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Heads I Win…Tails You Lose

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So here’s a surprise: Exclusive, one-sided contracts lead to disappointment. Lately you can’t swing a dead cat without hitting an article about the disappointment authors are experiencing with Amazon’s Kindle Unlimited program. Well not all authors…just Indie Authors. If you’re not familiar with the Kindle program, I’ll give you a quick overview or to learn more just web search something like —Amazon the Evil Empire.

In brief, the Unlimited program is a book subscription service. They pay a monthly fee and have unlimited access to download ebooks. Nothing new, as the program models the Netflix and Spotify businesses. An author can opt-in for the program and receive, as payment, a share of the monthly revenue pool. Sounded okay…until disaster struck.

Disaster mostly in the form of falling sales.

It shouldn’t be a surprise as I could not imagine even a first year law student recommending a writer sign the one-sided Amazon agreement.

Here’s why:

Exclusive without compensation: Many businesses enter into “exclusive” contracts. They promise to either provide their product to only one seller or, as the seller, they agree not to carry products from the producer’s competition. But in these exchanges there are almost always financial benefits for both parties. I would sell my books exclusively to Wal-Mart, for example, if Wal-Mart agreed to only carry one author—Me.

In the Amazon deal, authors agree to distribute only through Amazon and Amazon promises…um…to put the book somewhere on their website. Not only is this one-sided exclusivity, but the author losses the benefits of other distribution avenues like Smashwords, Barnes & Noble and well every other place that sells or distributes book.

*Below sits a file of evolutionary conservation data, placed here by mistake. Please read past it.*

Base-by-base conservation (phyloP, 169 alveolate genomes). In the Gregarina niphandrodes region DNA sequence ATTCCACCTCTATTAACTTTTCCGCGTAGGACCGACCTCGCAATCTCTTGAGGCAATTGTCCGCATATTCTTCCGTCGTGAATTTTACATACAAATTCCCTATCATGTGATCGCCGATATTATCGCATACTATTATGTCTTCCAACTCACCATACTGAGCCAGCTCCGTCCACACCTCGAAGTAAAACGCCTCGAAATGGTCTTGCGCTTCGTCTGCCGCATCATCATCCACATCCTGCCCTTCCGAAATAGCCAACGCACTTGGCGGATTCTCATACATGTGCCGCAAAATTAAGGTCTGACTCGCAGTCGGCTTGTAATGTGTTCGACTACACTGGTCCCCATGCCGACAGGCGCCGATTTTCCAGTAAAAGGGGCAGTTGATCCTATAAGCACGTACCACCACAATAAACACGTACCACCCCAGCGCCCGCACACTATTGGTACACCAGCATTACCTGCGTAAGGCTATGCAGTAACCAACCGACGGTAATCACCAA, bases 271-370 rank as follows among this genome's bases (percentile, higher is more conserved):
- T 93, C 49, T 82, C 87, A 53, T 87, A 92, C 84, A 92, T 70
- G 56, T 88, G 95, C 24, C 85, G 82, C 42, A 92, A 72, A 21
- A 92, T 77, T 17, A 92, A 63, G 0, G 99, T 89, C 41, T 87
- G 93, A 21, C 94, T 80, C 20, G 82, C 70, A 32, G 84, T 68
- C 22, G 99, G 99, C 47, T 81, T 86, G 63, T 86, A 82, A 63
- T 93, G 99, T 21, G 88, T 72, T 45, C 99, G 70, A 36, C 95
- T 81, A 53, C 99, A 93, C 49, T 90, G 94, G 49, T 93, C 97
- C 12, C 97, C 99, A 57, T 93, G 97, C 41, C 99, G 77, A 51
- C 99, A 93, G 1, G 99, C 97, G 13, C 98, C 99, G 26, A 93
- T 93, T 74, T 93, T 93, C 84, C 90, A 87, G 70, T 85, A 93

Almost everyone in the pool: If you are a new, unknown author it may not seem a bad idea to get in on the Amazon pool of subscription revenue. Except not everyone is in the pool and that is the heart of the revenue problem. Best-Selling traditional published authors are “in” the program, but they are not required or even asked to be exclusive to Amazon. When a reader downloads one of these author’s books, the author receives full compensation for the “purchase.” So, much like the old traditional model, the lion’s share of revenue pays the big authors and what is left is divided among the rest.

The subscription program looks enticing to the reader with its thousands of books and it is made affordable by throwing the Indie authors a few pennies. In short it works like this: The best-selling authors get their full royalty, Amazon gets its profits, and what ever is left is divided among everyone else—Alms for the Poor as they say.

More than one way to skin a cat: As if there isn’t enough suspicion and criticism over self published books, many authors are moving quickly to game the system. Understand their actions aren’t hurting Amazon or the Brad Thors of the world, it is hurting other self-published authors and undermining any future connection between quality and self-publishing.

The game is simple to play. Take your fifteen chapter novel and instead of making it one book—divide it up into 15 books. Since you are compensated for each book download you can turn one payment into 15 payments. Money that comes out of fellow self published authors’ pockets —So much for SPA Unity. It’s not just about money though, instead of moving toward quality ebooks, the Amazon subscription program creates an attitude of “it’s a numbers game,” more “books” is equal to more money and quality be damned.

The Jury Finds: The subscription programs are not the end of the world for authors. It’s just another re-shuffling of an industry that is in flux and still finding its way in the new entertainment world. For many authors, the program which basically makes every book “free” is a good trade-off. If you aren’t selling any books or just selling a few, subscription programs can be a way to find new readers.

Of course, we all know that e-readers are filled with “free” books that the reader will never read. I think what intrigues me most about the subscription program is that the people who get the short-end are the ones who actually make it possible—the self-published authors. You’d never get Stephen King, Brad Thor, J.K. Rowling or any other best-selling authors to accept 30 cents for their book. Amazon could not afford to pay them full royalties and still keep the subscription model at a friendly price if they weren’t loading the coffers with SPAs.